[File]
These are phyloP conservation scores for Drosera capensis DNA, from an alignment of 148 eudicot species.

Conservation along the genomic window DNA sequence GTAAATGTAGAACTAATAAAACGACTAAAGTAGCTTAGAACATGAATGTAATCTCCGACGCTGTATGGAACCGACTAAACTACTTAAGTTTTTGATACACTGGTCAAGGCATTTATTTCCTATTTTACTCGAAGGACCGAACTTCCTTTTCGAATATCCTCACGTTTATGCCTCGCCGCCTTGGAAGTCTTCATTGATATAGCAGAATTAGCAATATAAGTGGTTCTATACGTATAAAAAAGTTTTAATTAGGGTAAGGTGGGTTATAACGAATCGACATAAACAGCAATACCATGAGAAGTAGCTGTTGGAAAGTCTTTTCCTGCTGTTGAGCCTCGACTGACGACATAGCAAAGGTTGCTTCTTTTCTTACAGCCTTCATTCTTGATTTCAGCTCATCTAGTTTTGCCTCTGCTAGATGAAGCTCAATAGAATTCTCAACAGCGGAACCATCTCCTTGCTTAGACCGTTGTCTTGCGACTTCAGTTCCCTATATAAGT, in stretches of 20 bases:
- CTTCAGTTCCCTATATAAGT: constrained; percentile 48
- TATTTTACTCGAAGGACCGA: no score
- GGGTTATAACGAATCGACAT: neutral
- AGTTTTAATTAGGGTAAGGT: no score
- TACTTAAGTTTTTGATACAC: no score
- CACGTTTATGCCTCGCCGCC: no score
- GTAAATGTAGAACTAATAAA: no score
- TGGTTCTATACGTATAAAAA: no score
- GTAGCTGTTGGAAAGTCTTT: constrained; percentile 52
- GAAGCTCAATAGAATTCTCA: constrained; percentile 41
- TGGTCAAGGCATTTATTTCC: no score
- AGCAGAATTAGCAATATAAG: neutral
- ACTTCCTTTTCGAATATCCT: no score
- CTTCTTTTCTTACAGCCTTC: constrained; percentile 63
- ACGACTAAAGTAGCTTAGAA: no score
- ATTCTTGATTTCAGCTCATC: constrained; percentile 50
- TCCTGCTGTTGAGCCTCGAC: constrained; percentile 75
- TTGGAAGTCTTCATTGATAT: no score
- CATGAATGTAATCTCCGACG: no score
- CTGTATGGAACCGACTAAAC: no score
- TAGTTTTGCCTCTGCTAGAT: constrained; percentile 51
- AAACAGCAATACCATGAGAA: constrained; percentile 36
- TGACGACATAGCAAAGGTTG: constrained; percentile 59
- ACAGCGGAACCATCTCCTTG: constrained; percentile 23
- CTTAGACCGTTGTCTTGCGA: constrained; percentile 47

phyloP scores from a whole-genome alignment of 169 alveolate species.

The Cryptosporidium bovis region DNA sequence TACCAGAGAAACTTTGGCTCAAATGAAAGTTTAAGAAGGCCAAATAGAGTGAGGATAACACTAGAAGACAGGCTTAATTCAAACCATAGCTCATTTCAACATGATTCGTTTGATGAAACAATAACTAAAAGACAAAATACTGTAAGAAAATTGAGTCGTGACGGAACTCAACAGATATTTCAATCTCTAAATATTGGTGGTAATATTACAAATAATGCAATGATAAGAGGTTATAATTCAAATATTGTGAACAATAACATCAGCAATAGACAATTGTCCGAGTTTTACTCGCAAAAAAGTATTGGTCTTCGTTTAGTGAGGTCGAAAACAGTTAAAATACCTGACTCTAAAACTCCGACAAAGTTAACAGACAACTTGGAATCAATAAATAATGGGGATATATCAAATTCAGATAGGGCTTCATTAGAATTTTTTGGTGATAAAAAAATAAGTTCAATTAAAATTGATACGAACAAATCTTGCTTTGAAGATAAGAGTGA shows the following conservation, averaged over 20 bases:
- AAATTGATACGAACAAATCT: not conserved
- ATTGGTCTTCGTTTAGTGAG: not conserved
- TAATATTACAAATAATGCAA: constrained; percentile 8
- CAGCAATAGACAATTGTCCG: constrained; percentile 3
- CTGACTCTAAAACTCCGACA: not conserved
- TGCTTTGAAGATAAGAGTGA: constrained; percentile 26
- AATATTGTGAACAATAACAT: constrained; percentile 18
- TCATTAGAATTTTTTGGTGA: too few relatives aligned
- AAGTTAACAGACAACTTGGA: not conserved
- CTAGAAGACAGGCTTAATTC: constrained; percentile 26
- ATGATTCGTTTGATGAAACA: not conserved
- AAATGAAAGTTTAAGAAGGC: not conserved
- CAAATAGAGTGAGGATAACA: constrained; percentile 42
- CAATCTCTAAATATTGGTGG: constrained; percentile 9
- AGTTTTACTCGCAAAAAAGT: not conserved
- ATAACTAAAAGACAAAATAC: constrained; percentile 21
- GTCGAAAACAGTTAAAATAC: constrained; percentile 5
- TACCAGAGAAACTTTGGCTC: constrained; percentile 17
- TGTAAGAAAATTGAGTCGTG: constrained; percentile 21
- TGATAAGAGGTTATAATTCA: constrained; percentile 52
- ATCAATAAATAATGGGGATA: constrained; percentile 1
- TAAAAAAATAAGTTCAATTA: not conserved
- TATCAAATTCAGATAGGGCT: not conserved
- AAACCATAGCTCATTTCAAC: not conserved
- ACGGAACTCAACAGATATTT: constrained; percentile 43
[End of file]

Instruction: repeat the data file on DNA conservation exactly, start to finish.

These are phyloP conservation scores for Drosera capensis DNA, from an alignment of 148 eudicot species.

Conservation along the genomic window DNA sequence GTAAATGTAGAACTAATAAAACGACTAAAGTAGCTTAGAACATGAATGTAATCTCCGACGCTGTATGGAACCGACTAAACTACTTAAGTTTTTGATACACTGGTCAAGGCATTTATTTCCTATTTTACTCGAAGGACCGAACTTCCTTTTCGAATATCCTCACGTTTATGCCTCGCCGCCTTGGAAGTCTTCATTGATATAGCAGAATTAGCAATATAAGTGGTTCTATACGTATAAAAAAGTTTTAATTAGGGTAAGGTGGGTTATAACGAATCGACATAAACAGCAATACCATGAGAAGTAGCTGTTGGAAAGTCTTTTCCTGCTGTTGAGCCTCGACTGACGACATAGCAAAGGTTGCTTCTTTTCTTACAGCCTTCATTCTTGATTTCAGCTCATCTAGTTTTGCCTCTGCTAGATGAAGCTCAATAGAATTCTCAACAGCGGAACCATCTCCTTGCTTAGACCGTTGTCTTGCGACTTCAGTTCCCTATATAAGT, in stretches of 20 bases:
- CTTCAGTTCCCTATATAAGT: constrained; percentile 48
- TATTTTACTCGAAGGACCGA: no score
- GGGTTATAACGAATCGACAT: neutral
- AGTTTTAATTAGGGTAAGGT: no score
- TACTTAAGTTTTTGATACAC: no score
- CACGTTTATGCCTCGCCGCC: no score
- GTAAATGTAGAACTAATAAA: no score
- TGGTTCTATACGTATAAAAA: no score
- GTAGCTGTTGGAAAGTCTTT: constrained; percentile 52
- GAAGCTCAATAGAATTCTCA: constrained; percentile 41
- TGGTCAAGGCATTTATTTCC: no score
- AGCAGAATTAGCAATATAAG: neutral
- ACTTCCTTTTCGAATATCCT: no score
- CTTCTTTTCTTACAGCCTTC: constrained; percentile 63
- ACGACTAAAGTAGCTTAGAA: no score
- ATTCTTGATTTCAGCTCATC: constrained; percentile 50
- TCCTGCTGTTGAGCCTCGAC: constrained; percentile 75
- TTGGAAGTCTTCATTGATAT: no score
- CATGAATGTAATCTCCGACG: no score
- CTGTATGGAACCGACTAAAC: no score
- TAGTTTTGCCTCTGCTAGAT: constrained; percentile 51
- AAACAGCAATACCATGAGAA: constrained; percentile 36
- TGACGACATAGCAAAGGTTG: constrained; percentile 59
- ACAGCGGAACCATCTCCTTG: constrained; percentile 23
- CTTAGACCGTTGTCTTGCGA: constrained; percentile 47

phyloP scores from a whole-genome alignment of 169 alveolate species.

The Cryptosporidium bovis region DNA sequence TACCAGAGAAACTTTGGCTCAAATGAAAGTTTAAGAAGGCCAAATAGAGTGAGGATAACACTAGAAGACAGGCTTAATTCAAACCATAGCTCATTTCAACATGATTCGTTTGATGAAACAATAACTAAAAGACAAAATACTGTAAGAAAATTGAGTCGTGACGGAACTCAACAGATATTTCAATCTCTAAATATTGGTGGTAATATTACAAATAATGCAATGATAAGAGGTTATAATTCAAATATTGTGAACAATAACATCAGCAATAGACAATTGTCCGAGTTTTACTCGCAAAAAAGTATTGGTCTTCGTTTAGTGAGGTCGAAAACAGTTAAAATACCTGACTCTAAAACTCCGACAAAGTTAACAGACAACTTGGAATCAATAAATAATGGGGATATATCAAATTCAGATAGGGCTTCATTAGAATTTTTTGGTGATAAAAAAATAAGTTCAATTAAAATTGATACGAACAAATCTTGCTTTGAAGATAAGAGTGA shows the following conservation, averaged over 20 bases:
- AAATTGATACGAACAAATCT: not conserved
- ATTGGTCTTCGTTTAGTGAG: not conserved
- TAATATTACAAATAATGCAA: constrained; percentile 8
- CAGCAATAGACAATTGTCCG: constrained; percentile 3
- CTGACTCTAAAACTCCGACA: not conserved
- TGCTTTGAAGATAAGAGTGA: constrained; percentile 26
- AATATTGTGAACAATAACAT: constrained; percentile 18
- TCATTAGAATTTTTTGGTGA: too few relatives aligned
- AAGTTAACAGACAACTTGGA: not conserved
- CTAGAAGACAGGCTTAATTC: constrained; percentile 26
- ATGATTCGTTTGATGAAACA: not conserved
- AAATGAAAGTTTAAGAAGGC: not conserved
- CAAATAGAGTGAGGATAACA: constrained; percentile 42
- CAATCTCTAAATATTGGTGG: constrained; percentile 9
- AGTTTTACTCGCAAAAAAGT: not conserved
- ATAACTAAAAGACAAAATAC: constrained; percentile 21
- GTCGAAAACAGTTAAAATAC: constrained; percentile 5
- TACCAGAGAAACTTTGGCTC: constrained; percentile 17
- TGTAAGAAAATTGAGTCGTG: constrained; percentile 21
- TGATAAGAGGTTATAATTCA: constrained; percentile 52
- ATCAATAAATAATGGGGATA: constrained; percentile 1
- TAAAAAAATAAGTTCAATTA: not conserved
- TATCAAATTCAGATAGGGCT: not conserved
- AAACCATAGCTCATTTCAAC: not conserved
- ACGGAACTCAACAGATATTT: constrained; percentile 43